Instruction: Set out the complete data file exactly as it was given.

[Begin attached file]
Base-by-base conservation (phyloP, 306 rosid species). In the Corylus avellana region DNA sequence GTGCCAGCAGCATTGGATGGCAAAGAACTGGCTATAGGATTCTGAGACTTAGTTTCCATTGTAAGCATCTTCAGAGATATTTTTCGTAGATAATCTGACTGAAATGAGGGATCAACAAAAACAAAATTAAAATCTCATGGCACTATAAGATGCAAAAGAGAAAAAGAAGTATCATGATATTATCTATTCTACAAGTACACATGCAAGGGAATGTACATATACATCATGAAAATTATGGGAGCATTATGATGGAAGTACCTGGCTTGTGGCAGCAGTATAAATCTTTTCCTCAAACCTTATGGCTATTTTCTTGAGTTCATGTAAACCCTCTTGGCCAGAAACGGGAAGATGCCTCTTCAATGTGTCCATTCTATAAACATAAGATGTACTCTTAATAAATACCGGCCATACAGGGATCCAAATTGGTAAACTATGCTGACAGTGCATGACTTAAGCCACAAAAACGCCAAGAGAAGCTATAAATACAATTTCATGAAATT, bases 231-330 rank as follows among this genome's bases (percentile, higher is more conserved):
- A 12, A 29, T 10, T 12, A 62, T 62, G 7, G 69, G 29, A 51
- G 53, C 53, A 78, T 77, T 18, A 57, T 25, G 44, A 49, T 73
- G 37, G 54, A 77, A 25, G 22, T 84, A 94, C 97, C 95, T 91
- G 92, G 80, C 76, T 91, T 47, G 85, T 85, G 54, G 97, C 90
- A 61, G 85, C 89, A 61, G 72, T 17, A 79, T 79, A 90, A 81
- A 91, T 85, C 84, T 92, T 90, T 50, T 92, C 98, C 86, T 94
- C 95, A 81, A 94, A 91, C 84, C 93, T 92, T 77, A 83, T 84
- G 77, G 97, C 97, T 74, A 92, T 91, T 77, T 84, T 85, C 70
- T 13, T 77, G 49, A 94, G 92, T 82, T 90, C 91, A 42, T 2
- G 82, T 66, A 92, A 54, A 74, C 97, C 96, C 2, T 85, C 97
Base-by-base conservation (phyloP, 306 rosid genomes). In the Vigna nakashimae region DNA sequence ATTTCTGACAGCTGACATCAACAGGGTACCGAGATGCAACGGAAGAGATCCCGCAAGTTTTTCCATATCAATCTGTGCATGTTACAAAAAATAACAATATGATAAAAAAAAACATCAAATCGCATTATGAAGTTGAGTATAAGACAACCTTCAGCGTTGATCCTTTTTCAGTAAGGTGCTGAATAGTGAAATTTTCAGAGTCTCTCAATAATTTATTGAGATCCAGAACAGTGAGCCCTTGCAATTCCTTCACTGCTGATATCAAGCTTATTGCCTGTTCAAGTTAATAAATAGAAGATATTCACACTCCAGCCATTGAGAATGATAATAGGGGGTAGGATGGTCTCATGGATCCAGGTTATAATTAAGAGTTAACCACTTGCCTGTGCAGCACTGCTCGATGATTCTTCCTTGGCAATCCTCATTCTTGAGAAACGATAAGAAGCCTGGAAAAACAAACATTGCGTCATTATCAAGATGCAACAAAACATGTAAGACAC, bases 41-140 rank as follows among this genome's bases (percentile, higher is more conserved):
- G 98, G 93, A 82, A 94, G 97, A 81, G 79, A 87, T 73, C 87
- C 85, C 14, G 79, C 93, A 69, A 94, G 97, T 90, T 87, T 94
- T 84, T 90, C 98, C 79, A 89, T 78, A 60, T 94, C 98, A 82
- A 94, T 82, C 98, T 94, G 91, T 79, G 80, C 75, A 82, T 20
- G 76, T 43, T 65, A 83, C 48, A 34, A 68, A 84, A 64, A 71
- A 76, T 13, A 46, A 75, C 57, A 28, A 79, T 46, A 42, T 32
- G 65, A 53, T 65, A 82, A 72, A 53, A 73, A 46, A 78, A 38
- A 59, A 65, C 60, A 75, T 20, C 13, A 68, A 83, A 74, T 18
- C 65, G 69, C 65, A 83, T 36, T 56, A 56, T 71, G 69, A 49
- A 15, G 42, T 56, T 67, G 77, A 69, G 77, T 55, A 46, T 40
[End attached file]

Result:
Base-by-base conservation (phyloP, 306 rosid species). In the Corylus avellana region DNA sequence GTGCCAGCAGCATTGGATGGCAAAGAACTGGCTATAGGATTCTGAGACTTAGTTTCCATTGTAAGCATCTTCAGAGATATTTTTCGTAGATAATCTGACTGAAATGAGGGATCAACAAAAACAAAATTAAAATCTCATGGCACTATAAGATGCAAAAGAGAAAAAGAAGTATCATGATATTATCTATTCTACAAGTACACATGCAAGGGAATGTACATATACATCATGAAAATTATGGGAGCATTATGATGGAAGTACCTGGCTTGTGGCAGCAGTATAAATCTTTTCCTCAAACCTTATGGCTATTTTCTTGAGTTCATGTAAACCCTCTTGGCCAGAAACGGGAAGATGCCTCTTCAATGTGTCCATTCTATAAACATAAGATGTACTCTTAATAAATACCGGCCATACAGGGATCCAAATTGGTAAACTATGCTGACAGTGCATGACTTAAGCCACAAAAACGCCAAGAGAAGCTATAAATACAATTTCATGAAATT, bases 231-330 rank as follows among this genome's bases (percentile, higher is more conserved):
- A 12, A 29, T 10, T 12, A 62, T 62, G 7, G 69, G 29, A 51
- G 53, C 53, A 78, T 77, T 18, A 57, T 25, G 44, A 49, T 73
- G 37, G 54, A 77, A 25, G 22, T 84, A 94, C 97, C 95, T 91
- G 92, G 80, C 76, T 91, T 47, G 85, T 85, G 54, G 97, C 90
- A 61, G 85, C 89, A 61, G 72, T 17, A 79, T 79, A 90, A 81
- A 91, T 85, C 84, T 92, T 90, T 50, T 92, C 98, C 86, T 94
- C 95, A 81, A 94, A 91, C 84, C 93, T 92, T 77, A 83, T 84
- G 77, G 97, C 97, T 74, A 92, T 91, T 77, T 84, T 85, C 70
- T 13, T 77, G 49, A 94, G 92, T 82, T 90, C 91, A 42, T 2
- G 82, T 66, A 92, A 54, A 74, C 97, C 96, C 2, T 85, C 97
Base-by-base conservation (phyloP, 306 rosid genomes). In the Vigna nakashimae region DNA sequence ATTTCTGACAGCTGACATCAACAGGGTACCGAGATGCAACGGAAGAGATCCCGCAAGTTTTTCCATATCAATCTGTGCATGTTACAAAAAATAACAATATGATAAAAAAAAACATCAAATCGCATTATGAAGTTGAGTATAAGACAACCTTCAGCGTTGATCCTTTTTCAGTAAGGTGCTGAATAGTGAAATTTTCAGAGTCTCTCAATAATTTATTGAGATCCAGAACAGTGAGCCCTTGCAATTCCTTCACTGCTGATATCAAGCTTATTGCCTGTTCAAGTTAATAAATAGAAGATATTCACACTCCAGCCATTGAGAATGATAATAGGGGGTAGGATGGTCTCATGGATCCAGGTTATAATTAAGAGTTAACCACTTGCCTGTGCAGCACTGCTCGATGATTCTTCCTTGGCAATCCTCATTCTTGAGAAACGATAAGAAGCCTGGAAAAACAAACATTGCGTCATTATCAAGATGCAACAAAACATGTAAGACAC, bases 41-140 rank as follows among this genome's bases (percentile, higher is more conserved):
- G 98, G 93, A 82, A 94, G 97, A 81, G 79, A 87, T 73, C 87
- C 85, C 14, G 79, C 93, A 69, A 94, G 97, T 90, T 87, T 94
- T 84, T 90, C 98, C 79, A 89, T 78, A 60, T 94, C 98, A 82
- A 94, T 82, C 98, T 94, G 91, T 79, G 80, C 75, A 82, T 20
- G 76, T 43, T 65, A 83, C 48, A 34, A 68, A 84, A 64, A 71
- A 76, T 13, A 46, A 75, C 57, A 28, A 79, T 46, A 42, T 32
- G 65, A 53, T 65, A 82, A 72, A 53, A 73, A 46, A 78, A 38
- A 59, A 65, C 60, A 75, T 20, C 13, A 68, A 83, A 74, T 18
- C 65, G 69, C 65, A 83, T 36, T 56, A 56, T 71, G 69, A 49
- A 15, G 42, T 56, T 67, G 77, A 69, G 77, T 55, A 46, T 40